Seun Johnson-Akeju, MD, assumed the role of anesthetist-in-chief in January 2020, after a career as a clinician and scientist in the department. Throughout 2020 and ongoing, Dr. Johnson-Akeju has been tasked with leading the department through the COVID-19 pandemic.
Danielle Le Hals, MPH, is the executive director of the Department of Anesthesia, Critical Care and Pain Medicine at Massachusetts General Hospital. In this role, Danielle works closely with Seun Johnson-Akeju, MD, anesthetist-in-chief, and the entire department leadership team, to support the daily operations and strategic direction of the department in alignment with its core mission.
Though she joined the department in January 2021, Danielle is a seasoned and proficient leader at Mass General, having previously served as the executive director of radiation oncology at the Mass General Cancer Center.
In this Women’s History Month spotlight, Danielle shares more about her experience in her role, her passion for her career and her advice for women interested in pursuing a similar career path.
Q. What was your background prior to coming to Mass General?
My story starts in Vietnam, where I was born and lived for six years before coming to Dorchester, MA, with my family. I went to the Massachusetts Institute of Technology for undergraduate study, and then pursued a graduate degree at University of California, Berkeley.
I started my career at Mass General in 2009 as an administrative fellow and have since served in administrative leadership roles in the Division of Gastroenterology and, more recently, the Department of Radiation Oncology.
Q. Why did you choose to work in health care? In the department?
I have always wanted to be in a career that is mission-oriented and has a positive impact on people’s lives. At the start of my career, I participated in a few pipeline programs that introduced me to public health and health care management, and I never looked back. I was drawn to the Department of Anesthesia due to its wide-ranging reach in virtually every area of the hospital and beyond, including the operating rooms and procedural areas, inpatient floors and the outpatient setting.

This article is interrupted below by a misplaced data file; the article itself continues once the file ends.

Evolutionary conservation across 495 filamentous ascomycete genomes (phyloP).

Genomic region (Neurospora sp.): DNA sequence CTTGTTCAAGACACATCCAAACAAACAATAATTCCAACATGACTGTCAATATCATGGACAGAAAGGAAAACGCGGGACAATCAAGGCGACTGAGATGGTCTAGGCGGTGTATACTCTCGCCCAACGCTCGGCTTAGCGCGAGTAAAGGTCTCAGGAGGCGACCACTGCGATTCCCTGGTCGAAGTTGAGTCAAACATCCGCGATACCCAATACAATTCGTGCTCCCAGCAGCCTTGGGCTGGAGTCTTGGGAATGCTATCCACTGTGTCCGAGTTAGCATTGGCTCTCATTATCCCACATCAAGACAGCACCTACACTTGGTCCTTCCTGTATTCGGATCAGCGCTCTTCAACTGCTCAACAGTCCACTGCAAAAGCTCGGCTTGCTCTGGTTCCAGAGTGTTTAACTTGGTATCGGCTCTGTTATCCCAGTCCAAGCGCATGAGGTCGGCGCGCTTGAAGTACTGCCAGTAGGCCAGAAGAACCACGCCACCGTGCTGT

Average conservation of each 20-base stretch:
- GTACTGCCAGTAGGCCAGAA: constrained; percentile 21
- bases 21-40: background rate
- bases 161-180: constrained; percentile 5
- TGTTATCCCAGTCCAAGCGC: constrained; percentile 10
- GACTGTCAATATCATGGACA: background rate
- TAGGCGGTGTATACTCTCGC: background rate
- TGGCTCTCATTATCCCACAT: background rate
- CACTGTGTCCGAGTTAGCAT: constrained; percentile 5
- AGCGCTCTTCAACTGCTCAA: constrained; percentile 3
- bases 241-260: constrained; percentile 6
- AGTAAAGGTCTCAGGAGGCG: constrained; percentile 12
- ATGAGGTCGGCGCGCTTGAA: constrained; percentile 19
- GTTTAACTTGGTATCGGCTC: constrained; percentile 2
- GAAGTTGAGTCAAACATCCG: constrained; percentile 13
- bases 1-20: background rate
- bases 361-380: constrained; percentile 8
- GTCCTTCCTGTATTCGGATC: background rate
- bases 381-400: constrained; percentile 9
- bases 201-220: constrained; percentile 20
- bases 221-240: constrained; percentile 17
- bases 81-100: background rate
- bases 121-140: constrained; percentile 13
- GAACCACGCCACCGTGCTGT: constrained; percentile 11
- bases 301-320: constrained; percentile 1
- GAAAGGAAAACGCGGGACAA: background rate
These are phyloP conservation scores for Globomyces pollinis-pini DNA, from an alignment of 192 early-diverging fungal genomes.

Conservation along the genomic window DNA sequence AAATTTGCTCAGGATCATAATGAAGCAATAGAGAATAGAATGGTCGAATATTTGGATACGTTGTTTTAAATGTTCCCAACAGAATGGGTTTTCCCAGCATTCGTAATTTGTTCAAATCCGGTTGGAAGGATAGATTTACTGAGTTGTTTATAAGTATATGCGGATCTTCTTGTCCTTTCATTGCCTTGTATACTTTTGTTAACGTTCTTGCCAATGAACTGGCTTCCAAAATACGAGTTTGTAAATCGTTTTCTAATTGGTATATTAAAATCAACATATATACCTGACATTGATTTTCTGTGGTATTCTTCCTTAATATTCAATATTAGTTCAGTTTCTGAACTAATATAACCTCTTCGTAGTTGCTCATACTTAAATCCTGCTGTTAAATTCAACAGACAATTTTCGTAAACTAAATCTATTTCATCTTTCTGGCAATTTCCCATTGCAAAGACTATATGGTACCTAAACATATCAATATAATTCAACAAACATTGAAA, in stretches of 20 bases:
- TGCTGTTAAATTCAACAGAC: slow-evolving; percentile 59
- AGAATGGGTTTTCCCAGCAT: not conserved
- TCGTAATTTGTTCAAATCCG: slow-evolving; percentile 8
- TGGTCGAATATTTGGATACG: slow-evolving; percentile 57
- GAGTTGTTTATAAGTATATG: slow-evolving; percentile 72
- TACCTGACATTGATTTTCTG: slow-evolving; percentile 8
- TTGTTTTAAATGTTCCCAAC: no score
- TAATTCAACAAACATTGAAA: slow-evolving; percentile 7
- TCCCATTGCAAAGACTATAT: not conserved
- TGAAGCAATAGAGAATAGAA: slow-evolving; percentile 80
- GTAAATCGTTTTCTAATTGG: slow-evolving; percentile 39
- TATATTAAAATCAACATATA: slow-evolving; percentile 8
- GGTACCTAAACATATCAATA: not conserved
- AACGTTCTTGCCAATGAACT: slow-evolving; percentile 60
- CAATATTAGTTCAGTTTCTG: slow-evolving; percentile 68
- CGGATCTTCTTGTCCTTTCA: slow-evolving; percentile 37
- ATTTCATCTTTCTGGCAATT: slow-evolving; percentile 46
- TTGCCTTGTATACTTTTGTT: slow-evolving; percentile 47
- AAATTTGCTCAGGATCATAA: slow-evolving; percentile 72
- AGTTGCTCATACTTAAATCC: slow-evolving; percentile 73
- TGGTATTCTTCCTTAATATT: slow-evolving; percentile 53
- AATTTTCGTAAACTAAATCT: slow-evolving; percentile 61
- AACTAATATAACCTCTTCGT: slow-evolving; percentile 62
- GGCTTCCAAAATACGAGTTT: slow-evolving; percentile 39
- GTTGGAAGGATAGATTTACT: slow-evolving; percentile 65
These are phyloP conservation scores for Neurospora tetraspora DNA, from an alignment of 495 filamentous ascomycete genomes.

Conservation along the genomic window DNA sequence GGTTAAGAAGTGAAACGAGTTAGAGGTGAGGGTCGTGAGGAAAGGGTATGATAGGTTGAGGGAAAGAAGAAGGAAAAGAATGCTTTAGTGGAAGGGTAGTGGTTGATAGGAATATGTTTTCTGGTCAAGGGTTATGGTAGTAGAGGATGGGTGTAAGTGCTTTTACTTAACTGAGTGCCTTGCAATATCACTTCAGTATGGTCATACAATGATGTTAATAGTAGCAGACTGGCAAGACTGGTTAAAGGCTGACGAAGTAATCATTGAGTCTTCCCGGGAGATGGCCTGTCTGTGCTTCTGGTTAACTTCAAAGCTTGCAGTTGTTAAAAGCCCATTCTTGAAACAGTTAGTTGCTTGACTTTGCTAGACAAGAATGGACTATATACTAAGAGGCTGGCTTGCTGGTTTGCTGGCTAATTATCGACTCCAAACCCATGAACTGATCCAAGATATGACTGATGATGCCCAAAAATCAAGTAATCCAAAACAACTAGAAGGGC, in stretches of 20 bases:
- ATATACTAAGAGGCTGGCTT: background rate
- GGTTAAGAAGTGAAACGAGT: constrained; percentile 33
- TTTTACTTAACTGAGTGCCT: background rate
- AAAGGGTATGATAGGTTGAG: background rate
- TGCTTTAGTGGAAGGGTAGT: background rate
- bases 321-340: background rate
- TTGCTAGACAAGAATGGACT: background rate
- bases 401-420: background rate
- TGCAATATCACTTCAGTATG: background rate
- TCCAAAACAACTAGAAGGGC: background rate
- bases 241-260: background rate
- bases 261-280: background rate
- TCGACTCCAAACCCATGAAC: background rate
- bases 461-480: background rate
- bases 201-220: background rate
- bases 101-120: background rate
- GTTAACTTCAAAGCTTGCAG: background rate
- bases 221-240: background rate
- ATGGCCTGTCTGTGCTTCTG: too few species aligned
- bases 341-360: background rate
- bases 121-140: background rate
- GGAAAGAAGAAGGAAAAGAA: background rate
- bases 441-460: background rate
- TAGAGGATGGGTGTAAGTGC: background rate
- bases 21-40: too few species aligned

I felt confident that it would be an environment where I could continue my professional growth and make positive contributions. I was also inspired by Dr. Johnson-Akeju’s leadership values and vison for the department.
Q. What do you love most about working in health care?
I love working with such talented, dedicated and brilliant colleagues Mass General. This has been affirmed in multiple ways; however, never more so than throughout this past year when I have seen the power and greatness of the sum of our parts come together to fight the COVID-19 pandemic.
Q. What is one thing that motivates you every day in your work?
I feel privileged to be in an administrative leadership role at Mass General, where I can help advocate for department and patient needs, support decision-making and work with wonderful professionals in the field. I take those responsibilities seriously, and I am motivated by the ambition to always do the right thing.
Of course, “the right thing” is not always the easiest or fastest path, but I aim to always be thoughtful and guided by my core values.
Q. What is one challenge you have experienced in your roles and how did you overcome it?
A challenge for me as a working mom of young kids is, as expected, making sure to appropriately manage the constant juggle of priorities at home and at work. I am not sure if I will ever fully overcome this challenge at this stage, but I have appreciated the encouragement and understanding from supportive friends, colleagues and managers.
Q. March is Women’s History Month. What would you say to young women with similar aspirations to your own?
I would let young women, especially women of color and/or those who do not see leadership as a natural career trajectory for them, know that their diverse backgrounds, experiences and voices are assets to any organization. When the self-doubt starts to creep in as you contemplate a career path in management or leadership, I would say go for it and be persistent about seeking out mentors and confidantes at each step. I myself am grateful to the trusted mentors who have provided sound advice and a helping hand along the way.
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